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Increased seat belt-shoulder harness usage by a starter interlock system
Published October 20, 1971 by Association for the Advancement of Automotive Medicine in United States
The seat belt-shoulder harness restraint system is recognized as the most efficient, economical, available means of saving lives and reducing injuries in automobile accidents. A recent survey indicates that in accidents involving speeds up to 60 mph not a single motorist who was wearing seat belt-shoulder harnesses were killed. A recent report issued by a major auto-maker states that the seat belts-shoulder system is more effective from both a cost and life-saving point of view than the air bag or other presently proposed passive restraint systems.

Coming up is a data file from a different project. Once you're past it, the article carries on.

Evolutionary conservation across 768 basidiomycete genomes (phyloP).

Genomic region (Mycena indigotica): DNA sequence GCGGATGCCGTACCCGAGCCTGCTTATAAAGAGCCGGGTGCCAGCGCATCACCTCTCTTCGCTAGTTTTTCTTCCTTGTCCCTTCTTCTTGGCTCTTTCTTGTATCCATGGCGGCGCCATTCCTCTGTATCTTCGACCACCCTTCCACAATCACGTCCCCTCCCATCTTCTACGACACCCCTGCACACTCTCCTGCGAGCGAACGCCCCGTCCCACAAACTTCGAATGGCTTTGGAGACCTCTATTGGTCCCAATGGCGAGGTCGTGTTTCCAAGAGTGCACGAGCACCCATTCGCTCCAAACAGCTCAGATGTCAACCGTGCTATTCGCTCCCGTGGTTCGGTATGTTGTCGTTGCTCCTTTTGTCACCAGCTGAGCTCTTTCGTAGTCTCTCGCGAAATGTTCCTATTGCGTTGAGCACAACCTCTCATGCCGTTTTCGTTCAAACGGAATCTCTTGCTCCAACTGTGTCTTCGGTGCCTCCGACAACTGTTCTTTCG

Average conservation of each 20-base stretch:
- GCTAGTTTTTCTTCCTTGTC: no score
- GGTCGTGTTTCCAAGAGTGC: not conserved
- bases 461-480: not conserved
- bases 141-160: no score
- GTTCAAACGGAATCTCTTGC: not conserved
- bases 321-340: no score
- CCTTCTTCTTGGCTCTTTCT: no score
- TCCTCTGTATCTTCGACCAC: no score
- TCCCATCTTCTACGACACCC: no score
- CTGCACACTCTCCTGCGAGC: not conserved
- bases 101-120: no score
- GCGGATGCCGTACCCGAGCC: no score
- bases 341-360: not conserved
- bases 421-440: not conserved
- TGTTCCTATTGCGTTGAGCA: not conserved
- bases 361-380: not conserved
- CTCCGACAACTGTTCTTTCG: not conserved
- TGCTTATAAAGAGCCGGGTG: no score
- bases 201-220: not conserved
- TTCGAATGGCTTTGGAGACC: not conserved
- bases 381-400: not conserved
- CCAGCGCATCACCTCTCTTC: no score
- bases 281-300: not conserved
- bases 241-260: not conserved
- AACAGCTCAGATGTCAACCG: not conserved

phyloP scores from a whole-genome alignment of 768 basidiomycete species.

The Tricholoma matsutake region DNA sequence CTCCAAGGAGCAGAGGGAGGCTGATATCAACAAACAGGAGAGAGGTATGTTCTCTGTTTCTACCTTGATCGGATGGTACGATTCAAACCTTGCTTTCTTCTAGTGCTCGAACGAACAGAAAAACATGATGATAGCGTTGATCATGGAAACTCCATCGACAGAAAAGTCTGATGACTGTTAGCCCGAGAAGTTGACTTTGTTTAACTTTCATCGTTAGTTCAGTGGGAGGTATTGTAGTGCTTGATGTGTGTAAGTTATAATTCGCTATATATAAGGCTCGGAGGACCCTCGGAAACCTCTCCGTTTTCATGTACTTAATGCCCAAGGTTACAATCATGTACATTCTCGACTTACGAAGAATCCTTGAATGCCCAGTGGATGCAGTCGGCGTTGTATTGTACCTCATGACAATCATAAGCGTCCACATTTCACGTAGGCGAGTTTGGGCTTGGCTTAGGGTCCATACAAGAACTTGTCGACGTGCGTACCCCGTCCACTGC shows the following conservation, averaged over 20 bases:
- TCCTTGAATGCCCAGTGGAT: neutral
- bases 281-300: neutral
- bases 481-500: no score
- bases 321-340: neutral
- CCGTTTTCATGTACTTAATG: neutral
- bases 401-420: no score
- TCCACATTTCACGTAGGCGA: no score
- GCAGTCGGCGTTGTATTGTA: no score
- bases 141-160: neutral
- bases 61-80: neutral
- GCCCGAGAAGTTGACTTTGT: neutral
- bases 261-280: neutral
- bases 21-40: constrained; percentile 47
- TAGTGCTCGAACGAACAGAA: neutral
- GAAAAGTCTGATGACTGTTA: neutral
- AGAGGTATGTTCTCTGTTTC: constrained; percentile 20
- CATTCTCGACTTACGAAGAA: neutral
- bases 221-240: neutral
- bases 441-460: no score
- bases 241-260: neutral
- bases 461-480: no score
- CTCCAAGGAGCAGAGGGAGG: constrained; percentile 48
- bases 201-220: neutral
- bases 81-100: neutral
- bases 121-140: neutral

Despite the over-whelming evidenence and a concentrated public education program only about one-third of the American motoring public avails themselves of the protection of lap belts and less than 5% use shoulder harnesses. Recent government and industry tests indicate that this usage rate can be dramatically increased if all cars are equipped with a simple, inexpensive device that makes it impossible to start the car unless the seat belt and/or shoulder harnesses in all occupied seats are fastened. Among the testing personnel that either seldom or never previously used their belt system, 82% reported approval of this system and favored its installation in their next car. Recently the NHTSA approved the starter interlock system as an acceptable alternative to the passive restraint system until August 1975. This paper will briefly describe this system, the results of the government and other tests and delineate the dramatic increase in seat belt-shoulder harness use with the resultant reduction in deaths and injuries that can be achieved.